Data management solutions for the sphere of science
On 12 October 2020, the Alfred Wegener Institute's research vessel Polarstern returned from her one-year MOSAiC expedition in the Arctic Ocean. The several hundred scientists now have to evaluate the data they collected under way in order to document the Arctic climate system, a machinery of many intermeshing facets – an endeavor that will take several years to accomplish. In this context it is of special importance that the data can be acquired and stored reliably. For more than twenty years, the web-based data management system DSHIP has been running on various research vessels around the whole world. Now it has again proved successful on the yearlong MOSAiC expedition, which is a long time compared with the normally much shorter research vessel expeditions.
Reliable acquisition of large data volumes with DSHIP
The amount of data that were captured and need to be analyzed now is plain tremendous. The electronic station book minutely documents the five expedition legs with more than 9,000 device uses and over 15,000 single event descriptions, all of which are essential to the subsequent interpretation of the data. This includes, for example, the exact assembly of a device from individual components at the time when it was used or the use of certain cameras or sensors. In addition to this, the system automatically documents the exact position and time as well as relevant environmental conditions for every single event.
Apart from the measurements taken at the individual stations, the data of more than 280 physical sensors - or the quantities derived from them, respectively - were automatically recorded during the entire expedition. That means an average of about 25 million values, in some exceptional cases even up to 647 million values. For evaluation purposes, DSHIP can now be used to relate every single one of these values to other measurements taken under way or at a station. Of course, the scientists could directly observe and analyze their measurements in their laboratories on board the vessel. They could even compare them with older DSHIP archive data and, this way, draw first revealing conclusions on the climate change.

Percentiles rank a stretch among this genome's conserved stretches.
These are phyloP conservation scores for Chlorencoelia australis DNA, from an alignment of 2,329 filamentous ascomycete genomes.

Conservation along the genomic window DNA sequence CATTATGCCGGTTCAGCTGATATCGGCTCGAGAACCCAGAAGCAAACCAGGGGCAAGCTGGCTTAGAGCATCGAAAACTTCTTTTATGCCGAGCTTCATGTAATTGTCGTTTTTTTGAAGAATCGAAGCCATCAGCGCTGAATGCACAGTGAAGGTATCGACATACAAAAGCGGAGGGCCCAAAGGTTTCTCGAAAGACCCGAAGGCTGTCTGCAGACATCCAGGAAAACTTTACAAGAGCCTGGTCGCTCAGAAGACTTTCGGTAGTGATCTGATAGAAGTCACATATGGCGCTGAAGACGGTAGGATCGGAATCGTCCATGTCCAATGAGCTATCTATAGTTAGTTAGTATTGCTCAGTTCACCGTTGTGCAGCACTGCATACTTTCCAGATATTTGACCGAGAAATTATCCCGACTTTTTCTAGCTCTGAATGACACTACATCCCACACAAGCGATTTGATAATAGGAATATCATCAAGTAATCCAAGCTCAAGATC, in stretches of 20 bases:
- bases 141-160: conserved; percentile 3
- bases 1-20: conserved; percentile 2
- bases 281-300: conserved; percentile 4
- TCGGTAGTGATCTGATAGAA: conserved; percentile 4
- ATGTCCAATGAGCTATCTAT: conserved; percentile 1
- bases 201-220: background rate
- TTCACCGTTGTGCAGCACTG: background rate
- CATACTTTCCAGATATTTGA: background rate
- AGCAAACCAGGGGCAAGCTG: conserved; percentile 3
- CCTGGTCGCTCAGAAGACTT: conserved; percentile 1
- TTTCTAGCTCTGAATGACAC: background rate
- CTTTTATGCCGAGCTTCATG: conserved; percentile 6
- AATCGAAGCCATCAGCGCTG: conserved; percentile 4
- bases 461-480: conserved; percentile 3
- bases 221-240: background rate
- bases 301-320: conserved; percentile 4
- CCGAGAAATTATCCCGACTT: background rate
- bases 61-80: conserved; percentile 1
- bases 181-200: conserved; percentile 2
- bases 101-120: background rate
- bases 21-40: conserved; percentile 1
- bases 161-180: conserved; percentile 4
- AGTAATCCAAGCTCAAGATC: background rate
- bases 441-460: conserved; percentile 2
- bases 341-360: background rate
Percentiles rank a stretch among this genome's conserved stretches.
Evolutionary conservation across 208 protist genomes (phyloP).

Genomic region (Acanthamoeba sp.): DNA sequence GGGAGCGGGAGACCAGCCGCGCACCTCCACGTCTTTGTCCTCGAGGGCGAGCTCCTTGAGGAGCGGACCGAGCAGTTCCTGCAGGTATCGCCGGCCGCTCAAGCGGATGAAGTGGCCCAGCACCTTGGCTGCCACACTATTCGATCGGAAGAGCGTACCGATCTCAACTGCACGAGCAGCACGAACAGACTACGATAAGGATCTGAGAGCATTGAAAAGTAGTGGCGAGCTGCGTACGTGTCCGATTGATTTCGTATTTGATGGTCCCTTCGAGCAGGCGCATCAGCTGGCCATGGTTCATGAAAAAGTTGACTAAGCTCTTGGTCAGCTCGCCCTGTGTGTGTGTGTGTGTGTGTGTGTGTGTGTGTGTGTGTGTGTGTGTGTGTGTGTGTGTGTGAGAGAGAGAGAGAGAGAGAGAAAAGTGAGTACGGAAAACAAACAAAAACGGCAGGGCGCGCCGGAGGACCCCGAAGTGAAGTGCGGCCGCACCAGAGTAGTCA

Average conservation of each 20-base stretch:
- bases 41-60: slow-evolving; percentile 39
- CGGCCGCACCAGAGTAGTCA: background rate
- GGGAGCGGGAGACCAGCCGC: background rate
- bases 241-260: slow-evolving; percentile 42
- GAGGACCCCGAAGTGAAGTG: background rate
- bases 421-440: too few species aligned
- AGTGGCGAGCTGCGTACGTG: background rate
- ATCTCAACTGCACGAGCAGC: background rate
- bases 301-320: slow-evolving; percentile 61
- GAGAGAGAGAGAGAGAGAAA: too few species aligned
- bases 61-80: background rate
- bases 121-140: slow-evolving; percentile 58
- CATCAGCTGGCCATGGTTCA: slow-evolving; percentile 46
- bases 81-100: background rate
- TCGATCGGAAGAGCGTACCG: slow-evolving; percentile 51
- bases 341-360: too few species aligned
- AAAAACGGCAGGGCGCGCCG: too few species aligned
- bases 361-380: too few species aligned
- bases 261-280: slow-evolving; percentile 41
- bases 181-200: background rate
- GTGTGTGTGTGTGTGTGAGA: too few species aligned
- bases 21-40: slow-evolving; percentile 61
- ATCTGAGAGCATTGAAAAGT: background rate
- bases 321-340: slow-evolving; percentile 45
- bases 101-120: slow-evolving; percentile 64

Big data for science
At the end of every expedition leg, the returning scientists took the valuable data back to the Alfred Wegener Institute in Bremerhaven, which lead the international expedition. Not long before the MOSAiC expedition, Werum designed the big data analytics system "AWI Data Pool" for the Alfred Wegener Institute, which is able to flexibly interrelate most diverse data sources with many billions of measured values in complex analyses.
The AWI Data Pool facilitates access to large data quantities and their analysis. Thereby, it makes significant contributions towards speeding up scientific work processes. So, scientists can correlate the data that were collected over the expedition period in different depths of water, from the ice and in the air, for example, to gather new information, identify coherences and better understand interactions of climatic events.
More than just one system
The environmental conditions around the ice floe the Polarstern had docked to were changing all the time. Accordingly, detailed overview pictures of the situation were essential to expedition execution, e.g. to plan routes and to organize the setup of measurement stations on the ice and performance of measurements. The DSHIP MapViewer composed the various data of e.g. satellites, ice radar, weather and ice drift forecasts in one situation picture. As the reception of these data on board the vessel involves different formats and projections, the team in Lüneburg had to make adjustments to the software, especially when the Polarstern was in the Arctic Circle region. With activities like this and a satellite link between Lüneburg and the Polarstern, Werum's team was able to render the MOSAiC expedition quick and flexible support.
Another system by Werum that was used apart from DSHIP was the data management system DMS – on one of the helicopters participating in the expedition. The DMS records data like ice thickness measurements data, for example, and has been running successfully on the Alfred Wegener Institute's research aircrafts Polar 5 and Polar 6 since 2011. The two aircrafts, too, were involved in the MOSAiC expedition and supplied important research data.
Werum Software & Systems is proud that they could make a valuable contribution to the largest polar expedition of all times in various ways and will continue their support when it comes to evaluating the data – to help better understand climatic processes and deduce recommendations for climate protection actions from the data.